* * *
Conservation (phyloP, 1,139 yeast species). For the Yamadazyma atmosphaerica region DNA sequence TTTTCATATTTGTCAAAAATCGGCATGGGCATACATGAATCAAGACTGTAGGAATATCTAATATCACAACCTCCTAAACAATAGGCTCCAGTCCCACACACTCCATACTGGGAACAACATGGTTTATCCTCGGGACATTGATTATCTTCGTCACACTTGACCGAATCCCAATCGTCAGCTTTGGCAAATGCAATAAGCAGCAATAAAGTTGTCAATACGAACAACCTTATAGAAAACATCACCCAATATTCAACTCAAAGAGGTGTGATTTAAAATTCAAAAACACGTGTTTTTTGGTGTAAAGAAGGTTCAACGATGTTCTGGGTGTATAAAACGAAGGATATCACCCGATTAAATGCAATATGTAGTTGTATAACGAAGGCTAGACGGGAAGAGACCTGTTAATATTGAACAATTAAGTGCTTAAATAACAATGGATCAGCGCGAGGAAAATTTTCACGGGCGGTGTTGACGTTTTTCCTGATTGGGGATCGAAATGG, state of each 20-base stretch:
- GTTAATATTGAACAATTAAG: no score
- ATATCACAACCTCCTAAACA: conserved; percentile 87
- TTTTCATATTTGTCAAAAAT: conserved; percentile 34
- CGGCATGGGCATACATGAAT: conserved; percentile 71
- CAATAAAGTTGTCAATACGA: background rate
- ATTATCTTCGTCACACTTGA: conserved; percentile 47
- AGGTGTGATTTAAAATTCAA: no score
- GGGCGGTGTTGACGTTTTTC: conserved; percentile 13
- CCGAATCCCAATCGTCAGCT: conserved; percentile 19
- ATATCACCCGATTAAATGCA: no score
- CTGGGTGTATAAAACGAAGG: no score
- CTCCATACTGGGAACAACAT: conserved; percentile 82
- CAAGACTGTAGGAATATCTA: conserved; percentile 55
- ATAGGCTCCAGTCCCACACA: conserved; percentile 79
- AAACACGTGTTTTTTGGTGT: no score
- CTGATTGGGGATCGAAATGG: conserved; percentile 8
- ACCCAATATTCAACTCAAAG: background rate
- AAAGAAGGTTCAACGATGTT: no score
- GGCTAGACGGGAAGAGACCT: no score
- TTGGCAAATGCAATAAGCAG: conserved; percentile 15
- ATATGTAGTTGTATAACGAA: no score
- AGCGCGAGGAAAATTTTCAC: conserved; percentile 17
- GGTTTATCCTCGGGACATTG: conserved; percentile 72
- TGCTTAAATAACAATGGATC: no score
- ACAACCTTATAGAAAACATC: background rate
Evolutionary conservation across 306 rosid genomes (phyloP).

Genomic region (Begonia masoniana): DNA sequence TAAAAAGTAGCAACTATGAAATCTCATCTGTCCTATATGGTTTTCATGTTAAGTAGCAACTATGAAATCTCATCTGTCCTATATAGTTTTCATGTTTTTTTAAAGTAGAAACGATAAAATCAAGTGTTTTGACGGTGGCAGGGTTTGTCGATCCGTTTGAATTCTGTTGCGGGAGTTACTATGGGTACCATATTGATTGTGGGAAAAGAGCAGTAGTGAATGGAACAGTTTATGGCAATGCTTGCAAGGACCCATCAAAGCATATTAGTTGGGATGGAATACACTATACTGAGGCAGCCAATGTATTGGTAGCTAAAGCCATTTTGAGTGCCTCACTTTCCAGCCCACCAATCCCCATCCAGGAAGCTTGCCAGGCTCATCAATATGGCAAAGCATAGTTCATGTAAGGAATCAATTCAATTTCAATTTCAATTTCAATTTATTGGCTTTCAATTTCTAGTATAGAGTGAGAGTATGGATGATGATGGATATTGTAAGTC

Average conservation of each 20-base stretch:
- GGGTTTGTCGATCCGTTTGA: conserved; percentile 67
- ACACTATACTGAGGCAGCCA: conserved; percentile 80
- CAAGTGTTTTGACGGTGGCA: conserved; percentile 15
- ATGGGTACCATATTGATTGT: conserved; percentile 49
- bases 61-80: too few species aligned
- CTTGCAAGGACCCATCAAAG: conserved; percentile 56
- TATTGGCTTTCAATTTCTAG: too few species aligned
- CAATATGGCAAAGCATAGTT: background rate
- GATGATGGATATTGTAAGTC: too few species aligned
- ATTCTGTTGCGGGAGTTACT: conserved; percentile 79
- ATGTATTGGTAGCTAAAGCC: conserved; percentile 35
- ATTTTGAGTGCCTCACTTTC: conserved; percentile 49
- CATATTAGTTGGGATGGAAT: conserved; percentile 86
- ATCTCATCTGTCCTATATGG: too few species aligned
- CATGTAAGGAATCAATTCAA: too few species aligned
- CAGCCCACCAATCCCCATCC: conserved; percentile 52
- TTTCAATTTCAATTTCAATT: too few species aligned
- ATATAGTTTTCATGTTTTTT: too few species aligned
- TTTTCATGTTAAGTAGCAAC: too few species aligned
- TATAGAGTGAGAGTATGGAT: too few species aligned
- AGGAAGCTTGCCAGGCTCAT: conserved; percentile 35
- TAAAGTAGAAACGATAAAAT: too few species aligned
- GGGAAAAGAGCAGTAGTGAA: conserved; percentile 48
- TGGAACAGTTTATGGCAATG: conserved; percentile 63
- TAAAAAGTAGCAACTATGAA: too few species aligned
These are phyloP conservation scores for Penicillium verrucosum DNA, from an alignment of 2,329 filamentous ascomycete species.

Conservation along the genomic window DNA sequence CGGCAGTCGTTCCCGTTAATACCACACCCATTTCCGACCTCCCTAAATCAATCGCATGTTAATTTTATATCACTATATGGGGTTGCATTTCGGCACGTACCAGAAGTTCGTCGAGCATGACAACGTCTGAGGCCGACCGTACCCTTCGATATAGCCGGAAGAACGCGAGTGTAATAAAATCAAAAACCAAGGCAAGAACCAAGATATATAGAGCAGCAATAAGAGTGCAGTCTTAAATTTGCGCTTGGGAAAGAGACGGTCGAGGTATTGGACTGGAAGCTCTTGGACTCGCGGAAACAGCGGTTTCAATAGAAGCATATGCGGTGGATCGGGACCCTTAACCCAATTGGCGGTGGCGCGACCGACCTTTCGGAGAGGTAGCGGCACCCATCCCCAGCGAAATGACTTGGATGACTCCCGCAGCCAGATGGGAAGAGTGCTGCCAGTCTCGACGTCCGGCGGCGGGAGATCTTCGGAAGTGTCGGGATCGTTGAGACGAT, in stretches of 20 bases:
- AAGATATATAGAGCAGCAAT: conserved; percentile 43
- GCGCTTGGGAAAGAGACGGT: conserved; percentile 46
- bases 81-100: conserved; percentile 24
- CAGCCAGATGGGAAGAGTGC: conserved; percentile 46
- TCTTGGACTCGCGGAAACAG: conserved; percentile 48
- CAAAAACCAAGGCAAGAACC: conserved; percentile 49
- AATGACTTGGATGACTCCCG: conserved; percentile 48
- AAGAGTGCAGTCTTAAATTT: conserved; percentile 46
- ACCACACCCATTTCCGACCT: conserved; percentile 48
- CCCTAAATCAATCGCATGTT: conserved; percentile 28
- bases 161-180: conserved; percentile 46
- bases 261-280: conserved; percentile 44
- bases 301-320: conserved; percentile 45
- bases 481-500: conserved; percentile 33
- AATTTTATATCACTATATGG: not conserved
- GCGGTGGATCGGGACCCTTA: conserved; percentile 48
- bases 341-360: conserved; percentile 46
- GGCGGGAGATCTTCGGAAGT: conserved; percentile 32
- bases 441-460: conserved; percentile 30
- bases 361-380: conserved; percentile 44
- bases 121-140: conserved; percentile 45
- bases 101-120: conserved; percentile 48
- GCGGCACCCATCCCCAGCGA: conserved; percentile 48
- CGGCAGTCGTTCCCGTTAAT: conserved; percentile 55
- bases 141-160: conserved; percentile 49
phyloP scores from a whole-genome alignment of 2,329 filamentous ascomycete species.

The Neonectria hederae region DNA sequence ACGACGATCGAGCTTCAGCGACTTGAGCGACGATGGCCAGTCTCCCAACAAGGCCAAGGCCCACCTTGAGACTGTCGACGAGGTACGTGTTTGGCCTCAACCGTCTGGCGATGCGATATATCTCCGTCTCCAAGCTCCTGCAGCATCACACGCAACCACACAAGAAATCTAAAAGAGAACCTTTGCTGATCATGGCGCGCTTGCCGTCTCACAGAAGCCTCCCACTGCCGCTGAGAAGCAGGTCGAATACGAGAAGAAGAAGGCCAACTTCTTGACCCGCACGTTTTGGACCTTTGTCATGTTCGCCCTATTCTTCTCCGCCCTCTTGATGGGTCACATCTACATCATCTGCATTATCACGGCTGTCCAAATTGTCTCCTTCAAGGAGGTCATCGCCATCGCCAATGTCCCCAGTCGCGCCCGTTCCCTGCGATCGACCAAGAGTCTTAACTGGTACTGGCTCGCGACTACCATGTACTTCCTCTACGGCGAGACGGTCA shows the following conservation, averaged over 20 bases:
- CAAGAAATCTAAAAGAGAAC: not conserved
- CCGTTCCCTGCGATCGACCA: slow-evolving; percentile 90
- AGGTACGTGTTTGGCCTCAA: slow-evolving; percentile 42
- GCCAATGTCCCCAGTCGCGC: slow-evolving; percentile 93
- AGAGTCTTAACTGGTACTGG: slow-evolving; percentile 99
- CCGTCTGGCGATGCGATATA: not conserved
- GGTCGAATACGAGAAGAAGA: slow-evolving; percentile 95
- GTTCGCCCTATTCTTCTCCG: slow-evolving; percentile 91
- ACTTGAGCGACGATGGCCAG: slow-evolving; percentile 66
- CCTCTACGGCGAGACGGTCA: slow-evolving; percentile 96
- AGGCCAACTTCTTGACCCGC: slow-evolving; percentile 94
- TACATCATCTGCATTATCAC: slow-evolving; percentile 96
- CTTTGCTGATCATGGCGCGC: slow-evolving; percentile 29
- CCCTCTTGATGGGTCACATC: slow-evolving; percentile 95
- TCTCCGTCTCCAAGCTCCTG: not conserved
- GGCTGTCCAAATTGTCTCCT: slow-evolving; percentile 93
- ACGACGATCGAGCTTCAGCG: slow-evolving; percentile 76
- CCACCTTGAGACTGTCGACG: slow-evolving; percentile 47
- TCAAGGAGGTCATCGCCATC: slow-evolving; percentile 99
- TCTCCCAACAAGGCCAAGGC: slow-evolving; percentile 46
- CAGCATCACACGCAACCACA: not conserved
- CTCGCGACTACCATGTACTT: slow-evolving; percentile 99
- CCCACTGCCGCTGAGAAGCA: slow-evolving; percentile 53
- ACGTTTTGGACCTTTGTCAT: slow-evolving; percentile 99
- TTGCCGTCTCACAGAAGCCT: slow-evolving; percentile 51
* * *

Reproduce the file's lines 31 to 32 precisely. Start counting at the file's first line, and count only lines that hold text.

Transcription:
- ACACTATACTGAGGCAGCCA: conserved; percentile 80
- CAAGTGTTTTGACGGTGGCA: conserved; percentile 15